This is a little weird, but thought I'd get opinions! We have a very regular customer, 50's, almost daily visit, male.....very nice and personable when chatting with me, also 50's, female. HOWEVER, my young, female employees report their discomfort when he's there....constantly looks them over, sits in a lounge chair facing their work station, chats a bit too much, trying to be a little too familiar. Asks questions about when they open/close, even called another coffee shop when another employee moved there. Nothing actually happens, but they feel uncomfortable.
Without offending the customer, but wanting to take the girls' concerns seriously, how would YOU handle this? I'm afraid we're about to create a very awkward situation, but maybe it is necessary.

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If it's one employee that's one thing, but when it's multiple, you know it's not their imaginatinon.

Be polite and direct. Either he stops leering or he is not welcome. You should never be concerned about offending the customer. He's chosen to be creepy.If he was a good and respectful person, he wouldn't do that.

Agree with John, address it directly. Your staff feeling respected/not being creeped on is their basic right, and also integral to their ability to maintain the attitude and atmosphere you want for all your other guests.

But what does it mean to address it directly? How do you approach this customer and what do you say? How do you tell someone to stop leering and what does it mean to "leer?"

I think John is right, but the devil is in the details in how you deal with this. This is a very tricky situation. 

I have a close friend who tells me that in much of life "the music is in the tone." he probably doesn't realize he's being offensive and intrusive, so the key and trick is to talk to him in a way that is assertive but also respectful.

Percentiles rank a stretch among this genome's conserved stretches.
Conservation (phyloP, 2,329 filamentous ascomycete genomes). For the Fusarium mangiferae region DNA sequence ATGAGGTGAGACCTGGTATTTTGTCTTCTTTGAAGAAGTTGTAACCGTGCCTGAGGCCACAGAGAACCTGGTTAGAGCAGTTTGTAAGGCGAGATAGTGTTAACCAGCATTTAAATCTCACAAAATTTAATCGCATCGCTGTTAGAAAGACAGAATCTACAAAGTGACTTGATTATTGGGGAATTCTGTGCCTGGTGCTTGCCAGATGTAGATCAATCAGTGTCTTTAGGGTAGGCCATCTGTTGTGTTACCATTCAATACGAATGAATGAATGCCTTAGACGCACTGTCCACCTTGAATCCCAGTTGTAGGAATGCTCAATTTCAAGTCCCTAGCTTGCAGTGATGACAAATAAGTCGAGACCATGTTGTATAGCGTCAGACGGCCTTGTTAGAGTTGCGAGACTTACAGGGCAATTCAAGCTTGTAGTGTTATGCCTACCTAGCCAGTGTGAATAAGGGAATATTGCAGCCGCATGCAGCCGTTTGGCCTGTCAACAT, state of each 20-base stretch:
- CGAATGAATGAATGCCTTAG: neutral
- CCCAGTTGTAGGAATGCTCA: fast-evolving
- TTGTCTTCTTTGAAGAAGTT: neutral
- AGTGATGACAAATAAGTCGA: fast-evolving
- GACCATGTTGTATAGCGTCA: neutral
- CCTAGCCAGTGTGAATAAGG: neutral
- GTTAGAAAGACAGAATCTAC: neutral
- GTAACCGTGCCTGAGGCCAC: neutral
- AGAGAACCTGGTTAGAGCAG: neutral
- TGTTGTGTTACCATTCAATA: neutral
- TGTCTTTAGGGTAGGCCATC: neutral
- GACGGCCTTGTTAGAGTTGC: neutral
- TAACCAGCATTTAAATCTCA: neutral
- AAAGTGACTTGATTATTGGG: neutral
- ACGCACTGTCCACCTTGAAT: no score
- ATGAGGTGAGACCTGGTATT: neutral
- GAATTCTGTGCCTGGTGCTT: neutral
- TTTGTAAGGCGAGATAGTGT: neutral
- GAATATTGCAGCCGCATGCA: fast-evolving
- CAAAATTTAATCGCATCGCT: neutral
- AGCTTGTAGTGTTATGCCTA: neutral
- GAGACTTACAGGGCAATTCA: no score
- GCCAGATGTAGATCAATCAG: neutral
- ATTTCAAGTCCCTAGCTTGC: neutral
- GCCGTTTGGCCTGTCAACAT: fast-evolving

It is already an awkward situation. The comfort of the employees in their roles should be more important than retaining this one regular, because once anything is said to him, it can not be taken back and you risk losing him as a customer and if its handled poorly, anyone else he talks to. 

The subtle first steps from the more passive direction is to start small and see if rotating the chairs he typically uses to face away from the work station is possible, or putting up some more marketing materials around his normal line of sight. 

While working in a downtown Cincinnati shop as a male barista, when I noticed a customer making my coworker feel uncomfortable in the same way, I would take extra effort to talk with that person about their day or the city, it wasn't foolproof but it did draw their attention enough that they would talk back or start getting a little uncomfortable and leave. (Its harder for them to keep their leering up when having a guy standing in front of them talking about the weather)

My coworker told me she appreciated it and it made her feel safer. 

If he insists on continuing making them uncomfortable, that is when its time to say something, but there is pretty much no good way to approach that kind of discussion. And Frog is probably right, the guy probably doesn't know he is doing something that is making them uncomfortable. 

You could even ask your employees how they think the situation is best handled.

All in all something has to be done, if only for the sake of your employees.

We've had several "creepers" in our shop over the years. Generally, if any barista takes the time and effort to come to me and let me know that they feel uncomfortable, we will pretty much always ask that customer to find a new coffeehouse to hang out at.

It can be as simple as going up to the customer (or calling them) and saying,

"hey man, we really appreciate you coming in here and being a loyal customer, but unfortunately, I've had some complaints from some of the baristas about you saying some inappropriate things to them, and because we're trying to foster a healthy work environment, I think it'd be best if you found another place to get coffee".

These types of conversations are generally met with the customer defending themselves and saying they didn't do what you had heard, but generally they get the picture and don't come back. We've never had any bad backlash from these types of conversations and our employees really appreciate us taking their side and helping them out of an uncomfortable situation. But, thats just my two cents.

I would (as the owner/manager) have a conversation WITH the person.  Get to know their story a little bit.  Maybe it's just a big misunderstanding. The guy might have (really) bad social skills but is perfectly harmless.  You'll get a read on him and if you're not comfortable with him then have the awkward conversation.  But give him the benefit of the doubt first as a person, and customer and then make a decision.

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